The U.S. Commission on Civil Rights and the U.S. Department of State have adapted the EUMC Working Definition of Anti-Semitism, which includes:
- Calling for the killing or harming of Jews in the name of radical ideology or an extremist view of religion.
- Accusing the Jews as a people, or Israel as a state, or inventing or exaggerating the Holocaust.
- Accusing Jewish citizens of being more loyal to Israel, or to the alleged priorities of Jews worldwide, than to the interests of their own nation.
- Making stereotypical allegations about Jews and the power of Jews as collective such as the myth about a world Jewish conspiracy.
- Holding Jews collectively responsible for the actions of the State of Israel.
These are guidelines, however, and it remains important to remember that legitimate criticism of the State of Israel does not violate Title VI and should not be considered anti-Semitism.
What if someone is just speaking and no physical activity occurs?
Under recent federal guidance, harassment may include verbal acts, name-calling, graphic and written statements, use of cell phones or internet, and other conduct that may be physically threatening, harmful, or humiliating. Harassment does NOT have to include intent to harm, be directed at a specific target, or involve repeated incidents.
However, harassment creates a hostile environment only when the offending conduct is sufficiently severe or pervasive to interfere with or limit a student’s ability to participate in or benefit from services, activities, or opportunities offered by a school. Many forms of offensive speech, including hate speech, are protected by the First Amendment to the U.S. Constitution. In addition, some forms of academic speech are protected by the doctrine of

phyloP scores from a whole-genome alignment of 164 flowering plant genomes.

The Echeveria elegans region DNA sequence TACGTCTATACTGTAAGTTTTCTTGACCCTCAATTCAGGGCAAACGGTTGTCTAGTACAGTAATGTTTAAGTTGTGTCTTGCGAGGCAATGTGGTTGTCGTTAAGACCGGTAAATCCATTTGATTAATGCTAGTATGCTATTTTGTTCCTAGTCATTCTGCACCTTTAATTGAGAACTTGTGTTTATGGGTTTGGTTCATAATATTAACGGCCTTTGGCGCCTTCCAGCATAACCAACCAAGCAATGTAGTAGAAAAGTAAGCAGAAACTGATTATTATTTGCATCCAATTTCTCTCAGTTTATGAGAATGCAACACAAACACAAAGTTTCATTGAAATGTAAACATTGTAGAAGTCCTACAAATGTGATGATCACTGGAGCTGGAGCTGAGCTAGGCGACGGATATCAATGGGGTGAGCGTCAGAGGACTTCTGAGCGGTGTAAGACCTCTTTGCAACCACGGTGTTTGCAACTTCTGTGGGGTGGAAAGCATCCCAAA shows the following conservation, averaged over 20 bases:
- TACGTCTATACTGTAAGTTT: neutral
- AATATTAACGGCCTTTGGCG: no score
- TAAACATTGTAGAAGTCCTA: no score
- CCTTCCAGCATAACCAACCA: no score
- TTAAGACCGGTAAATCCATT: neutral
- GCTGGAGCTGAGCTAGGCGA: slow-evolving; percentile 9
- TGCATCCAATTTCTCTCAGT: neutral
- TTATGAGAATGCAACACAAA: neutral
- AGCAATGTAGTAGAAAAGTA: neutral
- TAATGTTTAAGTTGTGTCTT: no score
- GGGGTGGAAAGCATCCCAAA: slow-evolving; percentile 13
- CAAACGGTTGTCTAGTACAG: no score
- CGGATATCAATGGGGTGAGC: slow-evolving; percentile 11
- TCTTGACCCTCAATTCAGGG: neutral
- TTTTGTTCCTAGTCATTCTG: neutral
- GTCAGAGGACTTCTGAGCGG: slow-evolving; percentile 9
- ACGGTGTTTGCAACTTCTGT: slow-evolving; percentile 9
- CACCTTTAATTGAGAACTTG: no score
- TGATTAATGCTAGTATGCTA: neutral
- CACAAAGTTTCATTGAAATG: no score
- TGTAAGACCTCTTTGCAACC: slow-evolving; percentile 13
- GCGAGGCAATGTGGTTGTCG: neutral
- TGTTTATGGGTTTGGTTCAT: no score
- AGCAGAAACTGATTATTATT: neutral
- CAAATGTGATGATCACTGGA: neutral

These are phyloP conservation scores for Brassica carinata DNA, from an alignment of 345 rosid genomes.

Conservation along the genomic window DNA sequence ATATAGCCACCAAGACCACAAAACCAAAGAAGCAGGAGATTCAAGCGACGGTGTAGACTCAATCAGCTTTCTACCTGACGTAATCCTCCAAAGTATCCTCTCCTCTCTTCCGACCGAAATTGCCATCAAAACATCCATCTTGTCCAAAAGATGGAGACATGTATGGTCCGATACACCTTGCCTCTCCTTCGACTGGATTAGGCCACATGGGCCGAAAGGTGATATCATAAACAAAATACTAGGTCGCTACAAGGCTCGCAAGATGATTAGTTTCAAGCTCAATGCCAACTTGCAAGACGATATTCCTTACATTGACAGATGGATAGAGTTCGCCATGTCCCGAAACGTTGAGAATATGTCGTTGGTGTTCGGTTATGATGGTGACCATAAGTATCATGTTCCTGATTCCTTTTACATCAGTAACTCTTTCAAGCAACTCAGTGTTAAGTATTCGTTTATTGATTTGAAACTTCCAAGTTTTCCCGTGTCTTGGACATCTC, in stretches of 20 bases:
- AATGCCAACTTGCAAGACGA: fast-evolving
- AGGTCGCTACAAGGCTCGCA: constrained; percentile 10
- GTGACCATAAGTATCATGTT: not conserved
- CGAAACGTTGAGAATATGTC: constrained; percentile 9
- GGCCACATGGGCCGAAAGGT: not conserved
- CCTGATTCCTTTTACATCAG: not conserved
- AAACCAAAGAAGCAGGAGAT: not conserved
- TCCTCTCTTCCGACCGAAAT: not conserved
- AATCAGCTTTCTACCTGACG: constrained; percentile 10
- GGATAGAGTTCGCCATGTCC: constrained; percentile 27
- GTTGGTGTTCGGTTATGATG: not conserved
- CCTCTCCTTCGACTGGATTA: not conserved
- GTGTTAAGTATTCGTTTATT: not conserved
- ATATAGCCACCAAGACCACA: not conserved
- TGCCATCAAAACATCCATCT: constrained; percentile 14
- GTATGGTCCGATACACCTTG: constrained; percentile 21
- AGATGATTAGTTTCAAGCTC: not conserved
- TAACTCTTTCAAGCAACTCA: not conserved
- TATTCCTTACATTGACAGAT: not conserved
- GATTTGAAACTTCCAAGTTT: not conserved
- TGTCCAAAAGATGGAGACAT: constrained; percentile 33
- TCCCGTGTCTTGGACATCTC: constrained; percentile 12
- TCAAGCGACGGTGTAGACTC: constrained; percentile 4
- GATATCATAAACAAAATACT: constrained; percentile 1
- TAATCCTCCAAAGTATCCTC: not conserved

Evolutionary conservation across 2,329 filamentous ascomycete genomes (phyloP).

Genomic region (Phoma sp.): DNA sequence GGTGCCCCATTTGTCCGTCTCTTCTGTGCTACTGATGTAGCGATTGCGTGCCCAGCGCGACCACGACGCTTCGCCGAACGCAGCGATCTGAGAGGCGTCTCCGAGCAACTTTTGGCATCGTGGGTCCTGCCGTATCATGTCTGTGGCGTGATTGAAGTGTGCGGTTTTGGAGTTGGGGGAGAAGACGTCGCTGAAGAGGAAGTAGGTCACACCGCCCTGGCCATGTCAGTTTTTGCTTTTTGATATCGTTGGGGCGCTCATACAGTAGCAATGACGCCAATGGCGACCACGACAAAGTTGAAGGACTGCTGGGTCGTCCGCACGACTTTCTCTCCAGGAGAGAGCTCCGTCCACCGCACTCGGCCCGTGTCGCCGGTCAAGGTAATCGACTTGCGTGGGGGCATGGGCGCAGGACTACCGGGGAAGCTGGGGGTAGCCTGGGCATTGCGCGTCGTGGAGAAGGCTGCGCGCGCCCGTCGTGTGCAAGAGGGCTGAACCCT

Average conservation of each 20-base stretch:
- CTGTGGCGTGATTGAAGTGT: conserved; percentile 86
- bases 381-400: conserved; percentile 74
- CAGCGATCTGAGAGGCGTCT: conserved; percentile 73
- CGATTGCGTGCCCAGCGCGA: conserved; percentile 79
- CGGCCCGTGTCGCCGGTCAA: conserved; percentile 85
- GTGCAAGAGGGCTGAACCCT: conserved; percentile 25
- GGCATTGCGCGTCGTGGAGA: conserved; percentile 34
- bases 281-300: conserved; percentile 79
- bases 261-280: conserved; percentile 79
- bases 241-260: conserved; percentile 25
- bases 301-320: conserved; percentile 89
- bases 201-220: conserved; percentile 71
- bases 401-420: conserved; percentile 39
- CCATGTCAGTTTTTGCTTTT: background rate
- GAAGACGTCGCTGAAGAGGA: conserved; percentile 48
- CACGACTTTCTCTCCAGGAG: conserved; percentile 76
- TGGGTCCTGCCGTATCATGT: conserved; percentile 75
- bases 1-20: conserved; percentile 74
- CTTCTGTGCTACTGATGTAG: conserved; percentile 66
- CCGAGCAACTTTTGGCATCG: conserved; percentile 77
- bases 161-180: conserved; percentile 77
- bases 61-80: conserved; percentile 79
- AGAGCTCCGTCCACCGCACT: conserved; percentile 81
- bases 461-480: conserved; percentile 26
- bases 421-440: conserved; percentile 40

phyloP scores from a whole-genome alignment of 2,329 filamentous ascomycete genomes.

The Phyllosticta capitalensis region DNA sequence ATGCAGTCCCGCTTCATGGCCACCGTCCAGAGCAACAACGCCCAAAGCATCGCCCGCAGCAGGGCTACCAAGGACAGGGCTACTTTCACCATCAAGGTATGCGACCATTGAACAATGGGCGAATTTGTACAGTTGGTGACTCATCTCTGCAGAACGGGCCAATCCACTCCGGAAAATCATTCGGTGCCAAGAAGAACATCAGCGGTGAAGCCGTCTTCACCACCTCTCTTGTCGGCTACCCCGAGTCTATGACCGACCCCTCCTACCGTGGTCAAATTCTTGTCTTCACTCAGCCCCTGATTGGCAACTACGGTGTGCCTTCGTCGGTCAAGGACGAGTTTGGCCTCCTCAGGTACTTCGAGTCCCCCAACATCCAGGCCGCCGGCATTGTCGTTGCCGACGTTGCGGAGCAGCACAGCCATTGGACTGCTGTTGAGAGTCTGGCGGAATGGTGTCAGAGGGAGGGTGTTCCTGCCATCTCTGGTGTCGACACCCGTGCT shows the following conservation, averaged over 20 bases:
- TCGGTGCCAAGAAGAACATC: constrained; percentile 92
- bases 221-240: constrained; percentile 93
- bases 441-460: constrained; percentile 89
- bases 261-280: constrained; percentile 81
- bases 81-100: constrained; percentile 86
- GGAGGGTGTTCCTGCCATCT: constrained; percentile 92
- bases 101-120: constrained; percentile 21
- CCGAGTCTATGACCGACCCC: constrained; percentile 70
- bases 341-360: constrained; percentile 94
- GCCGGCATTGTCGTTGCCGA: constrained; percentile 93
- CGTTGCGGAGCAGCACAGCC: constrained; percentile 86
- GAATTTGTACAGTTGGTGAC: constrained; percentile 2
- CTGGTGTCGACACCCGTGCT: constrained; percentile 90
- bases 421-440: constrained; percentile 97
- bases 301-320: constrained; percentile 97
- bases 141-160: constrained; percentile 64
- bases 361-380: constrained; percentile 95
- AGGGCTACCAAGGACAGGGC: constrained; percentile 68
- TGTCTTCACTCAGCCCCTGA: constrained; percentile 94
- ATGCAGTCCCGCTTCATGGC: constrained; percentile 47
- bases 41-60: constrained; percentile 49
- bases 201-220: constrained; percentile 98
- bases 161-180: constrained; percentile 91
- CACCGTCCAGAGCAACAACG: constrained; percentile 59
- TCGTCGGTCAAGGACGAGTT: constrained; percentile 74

What if the University tries to retaliate?
The university may not retaliate against any person because he or she opposed an unlawful educational practice, or policy, or made charges, testified, or participated in any complaint action under Title VI. The university is prohibited from retaliating against a student, parent, teacher, coach, or other individual that complains formally or informally in an OCR investigation or proceeding. Retaliation may include intimidating, threatening, coercing, or in any way discriminating against the individual. Furthermore, student-on-student retaliation is also prohibited. That is to say, students now have additional protections against universities that permit other students to retaliate against them for filing civil rights complaints.
Remedial steps in dealing with anti-Semitic incidents could include “publicly labeling the incidents as anti-Semitic,” and educating teachers and students on the history and dangers of anti-Semitism and how to recognize it when it occurs.
In addition, the letter clarified that schools must “take prompt and effective steps reasonably calculated to end the harassment and prevent its recurrence.”
If there is a potential criminal violation, then you should contact the FBI.
You may use this form to file a complaint or contact us at firstname.lastname@example.org